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The history that looms behind Black Friday

With origins dating back to the 1800s, Black Friday has become its own holiday by saving shoppers money on incredibly sought-after items, especially Christmas gifts. From early morning campouts to lining up online purchases, Black Friday has come a long way, but how did this holiday tradition come to be? 

While it’s difficult to pinpoint the exact origin of Black Friday, a vaguely similar version started in the late 1800s when store-sponsored Thanksgiving parades ended with stores beginning to open for holiday shopping, often kickstarting holiday-season sales. 

Throughout the 20th century, these sales continued to evolve into crowded, chaotic events. In the 1940s, the unofficial holiday became so popular that President Franklin D. Roosevelt moved Thanksgiving from the last Thursday of November to the fourth Thursday to ensure that holiday sales could commence in time for Christmas shopping. 

In 1948, Macy’s kicked off their post-Thanksgiving sale with 14,000 employees and 250,000 shoppers, many lined up outside the building, to clear the shelves at the biggest store in the world. 

Despite its popularity, the shopping event wasn’t given its name until the 1980s. 

Originally, police coined the term in the 1950s for the Friday after Thanksgiving when chaotic crowds would arrive in Philadelphia for the Army vs. Navy football game. The term was expanded upon by retailers in Philadelphia who noticed an increase in sales on the same day. In the 1980s, the name became nationally recognized, sticking around for modern times.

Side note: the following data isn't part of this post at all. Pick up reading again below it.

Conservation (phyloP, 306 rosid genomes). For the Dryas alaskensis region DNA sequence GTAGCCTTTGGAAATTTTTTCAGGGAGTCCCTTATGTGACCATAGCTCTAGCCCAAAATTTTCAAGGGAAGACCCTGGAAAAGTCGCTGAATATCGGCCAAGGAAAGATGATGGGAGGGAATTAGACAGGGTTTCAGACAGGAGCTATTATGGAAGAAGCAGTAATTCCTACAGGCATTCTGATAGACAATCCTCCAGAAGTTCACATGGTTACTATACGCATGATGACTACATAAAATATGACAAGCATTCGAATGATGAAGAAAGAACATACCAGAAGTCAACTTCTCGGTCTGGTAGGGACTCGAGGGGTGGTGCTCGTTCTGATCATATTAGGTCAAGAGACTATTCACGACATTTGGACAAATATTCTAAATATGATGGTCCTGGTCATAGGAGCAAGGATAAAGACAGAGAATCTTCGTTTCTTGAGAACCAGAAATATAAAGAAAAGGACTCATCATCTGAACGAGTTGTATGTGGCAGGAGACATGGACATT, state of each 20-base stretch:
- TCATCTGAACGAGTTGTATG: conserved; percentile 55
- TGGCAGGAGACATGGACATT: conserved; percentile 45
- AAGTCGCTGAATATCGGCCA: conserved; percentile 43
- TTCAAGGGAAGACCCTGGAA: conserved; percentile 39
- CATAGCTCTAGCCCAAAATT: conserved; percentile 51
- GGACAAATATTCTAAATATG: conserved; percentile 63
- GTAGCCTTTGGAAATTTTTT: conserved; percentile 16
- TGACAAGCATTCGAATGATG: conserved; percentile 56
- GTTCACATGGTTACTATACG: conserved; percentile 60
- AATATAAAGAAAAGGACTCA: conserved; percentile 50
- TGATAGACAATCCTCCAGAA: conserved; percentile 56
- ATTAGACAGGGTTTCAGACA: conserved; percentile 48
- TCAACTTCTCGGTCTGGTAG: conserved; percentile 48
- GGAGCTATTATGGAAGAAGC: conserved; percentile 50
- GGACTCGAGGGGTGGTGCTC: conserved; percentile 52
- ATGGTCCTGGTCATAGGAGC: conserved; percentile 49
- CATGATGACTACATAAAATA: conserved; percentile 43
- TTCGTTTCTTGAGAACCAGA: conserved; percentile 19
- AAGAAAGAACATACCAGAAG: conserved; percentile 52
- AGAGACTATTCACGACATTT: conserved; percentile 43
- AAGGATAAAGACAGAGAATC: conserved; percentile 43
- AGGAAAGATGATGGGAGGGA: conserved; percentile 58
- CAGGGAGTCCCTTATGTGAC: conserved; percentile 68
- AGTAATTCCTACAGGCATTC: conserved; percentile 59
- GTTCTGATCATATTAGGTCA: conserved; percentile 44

In the 2000s, deal-hunters got serious, and it became increasingly common to set up tents, wake up at 3 a.m. and even sleep outside of a store for hours on end just to get good deals. 

Eventually, crowds got out of hand as competitive shoppers showed no regard for others. Popular items sold out quickly and shoppers, particularly parents buying gifts, did whatever they could to get to them first, including inciting violence. 

In 2005 and 2006, Black Friday injuries were reported in Michigan, New Jersey, Ohio, Virginia and California. 

During one incident in Valley Stream, NY in 2008, Walmart shoppers broke down the door, killing an employee caught in the way of the stampede and resulting in the National Retail Federation (NRF)creating crowd guidelines for the weekend. 

In the 2010s, the chaos of Black Friday only escalated as customers were often sprayed and tased, and bomb threats ensued at stores such as Walmart and The Home Depot. 

Despite the mayhem, Black Friday brought in a lot of revenue for retail stores, leading to the expansion of major sales on Thursday, the weekend and the following Monday. Today, many people refer to the week of sales as Cyber Week. Meanwhile, Black Friday became an international phenomenon.

In recent years; however, the hectic, crowded Black Friday that Americans are used to has slowed down. 

The New York Times suggests one reason for the change is earlier sales. Instead of retail stores competitively lowering their prices, stores compete by starting their sales earlier than each other, thereby satisfying demand before other stores can, and resulting in longer-lasting major sales starting as early as October.

Additionally, online shopping is a more convenient option, allowing customers to compare store prices from the comfort of their homes. 

Since the pandemic, people are more inclined to shop online, and many stores continue to remain closed on Thanksgiving day, making it even more convenient. According to CNBC, online Black Friday spending in the U.S. rose 7.5% from last year, reaching a record $9.8 billion. 

Although Black Friday no longer involves frenzied mobs of shoppers, the concept itself is growing in the digital world, especially as online consumers’ ability to compare brand prices pushes companies to further discount items. For example, electronic discounts on Cyber Monday skyrocketed from 8% in 2021 to 25% in 2022.

Another advantage to digital online sales is that many of this year’s Black Friday and Cyber Week deals are still available, such as free monogramming on Yeti water bottles, 50% off select Skims bras and 33% off AirPods Pro 2


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